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OIG's new rules on how to steer clear of kickbacks

From the April 2000 ACP-ASIM Observer, copyright 2000 by the American College of Physicians-American Society of Internal Medicine.

By Janice Simmons

New long-awaited rules released by the HHS Office of Inspector General (OIG) give internists some new ground rules on how they can conduct specialty referrals, invest in joint ventures in underserved areas and invest in ambulatory surgical centers without being prosecuted under the federal government's antikickback law.

The OIG released eight new "safe harbors" for providers late last year that define acceptable business practices for providers who participate in the Medicare and Medicaid programs. Physicians and providers who follow the safe harbors are theoretically protected from being prosecuted under the federal government's antikickback law. The government has used the law to force large medical systems to pay fines to settle alleged misconduct in federal health care programs.

Over the last decade, the OIG has issued 13 other safe harbors and two interim safe harbors for managed care. The newest safe harbors regulate activities such as patient referrals, physician recruitment and investments in health care facilities. (The safe harbors appear in the Nov. 19, 1999, Federal Register, which is available on the Government Printing Office Web site at www.access.gpo.gov/su_docs/.)

While the OIG's latest safe harbors offer few surprises for internists and largely formalize business practices that many physicians already follow, analysts say that internists should at least be familiar with the new provisions because they address issues that doctors deal with on a daily basis. Here is a summary of some of the new safe harbors that experts say are most important to internists and how they might apply to your practice:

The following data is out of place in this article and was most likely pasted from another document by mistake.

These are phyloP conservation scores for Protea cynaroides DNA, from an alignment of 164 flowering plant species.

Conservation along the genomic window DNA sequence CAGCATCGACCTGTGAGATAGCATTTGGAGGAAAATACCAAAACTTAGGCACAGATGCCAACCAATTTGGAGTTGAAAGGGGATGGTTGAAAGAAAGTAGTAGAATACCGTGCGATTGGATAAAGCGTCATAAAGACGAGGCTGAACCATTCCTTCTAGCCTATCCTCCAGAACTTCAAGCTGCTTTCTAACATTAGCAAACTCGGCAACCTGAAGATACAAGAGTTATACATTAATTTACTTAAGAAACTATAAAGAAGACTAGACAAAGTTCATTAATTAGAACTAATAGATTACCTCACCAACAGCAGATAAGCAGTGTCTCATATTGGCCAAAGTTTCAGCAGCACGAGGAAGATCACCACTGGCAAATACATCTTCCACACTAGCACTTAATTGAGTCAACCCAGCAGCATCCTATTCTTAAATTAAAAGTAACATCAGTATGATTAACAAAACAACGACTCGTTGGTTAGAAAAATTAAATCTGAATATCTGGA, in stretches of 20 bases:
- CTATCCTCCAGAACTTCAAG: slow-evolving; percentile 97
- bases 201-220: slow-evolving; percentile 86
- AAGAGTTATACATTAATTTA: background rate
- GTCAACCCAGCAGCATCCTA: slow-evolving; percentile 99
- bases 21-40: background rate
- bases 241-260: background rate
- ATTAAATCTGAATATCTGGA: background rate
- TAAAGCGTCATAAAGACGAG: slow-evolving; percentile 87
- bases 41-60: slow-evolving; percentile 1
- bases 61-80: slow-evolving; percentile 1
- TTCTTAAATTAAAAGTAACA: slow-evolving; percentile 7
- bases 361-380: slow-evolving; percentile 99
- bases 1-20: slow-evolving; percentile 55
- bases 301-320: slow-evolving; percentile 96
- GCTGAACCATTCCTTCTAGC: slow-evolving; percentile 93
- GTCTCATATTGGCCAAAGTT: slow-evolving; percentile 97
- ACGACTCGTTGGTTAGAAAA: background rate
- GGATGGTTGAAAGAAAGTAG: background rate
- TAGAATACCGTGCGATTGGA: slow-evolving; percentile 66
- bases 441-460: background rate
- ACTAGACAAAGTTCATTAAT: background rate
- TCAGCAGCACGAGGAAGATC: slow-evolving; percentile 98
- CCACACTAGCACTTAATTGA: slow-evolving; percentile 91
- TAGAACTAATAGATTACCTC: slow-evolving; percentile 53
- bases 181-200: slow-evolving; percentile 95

• Referrals for specialty services. When a general internist refers a patient to a subspecialty physician, there is often an understanding that the consultant will refer the patient back to the general internist. While this is common practice, the OIG finds some potential for that process to be tainted by an exchange of fees for referrals.

"The OIG says that even though no cash changes hands, there is value in this agreement to refer back, and that agreement is potentially an inducement for the physician to refer the patient in the first place," said Robert Saner, JD, legal counsel to the Medical Group Management Association (MGMA) and a partner with the Washington law firm of Powers, Pyles, Sutter and Verville.

While the OIG is still closely watching this type of referral situation, its newest safe harbor will allow physicians to refer a patient to a specialist with an understanding that the specialist will refer that patient back—if several conditions are met.

First, the referring physician must send patients to a physician with expertise in the patient's condition, and the referring physician must not have expertise in that condition himself. Second, the consulting physician must send the patient back to the referring physician in what the OIG defines as a "clinically appropriate" timeframe, typically a period agreed upon by both the consultant and referring physician. Finally, the two physicians cannot share or split any payments or global fees from any federal health payer that relate to the patient.

  • Physician recruitment in medically underserved areas. This new safe harbor makes it easier for hospitals to pay physicians and other health care providers to attract them to "health professional shortage areas" in both rural and urban locations. (The previous safe harbor had allowed incentives to be used only in rural areas.) The new safe harbor also eliminates an old rule that required physicians to relocate from at least 100 miles away to qualify for the safe harbor. The catch? The new safe harbor now requires that recruited doctors generate at least 75% of their revenues from patients residing within the medically underserved area.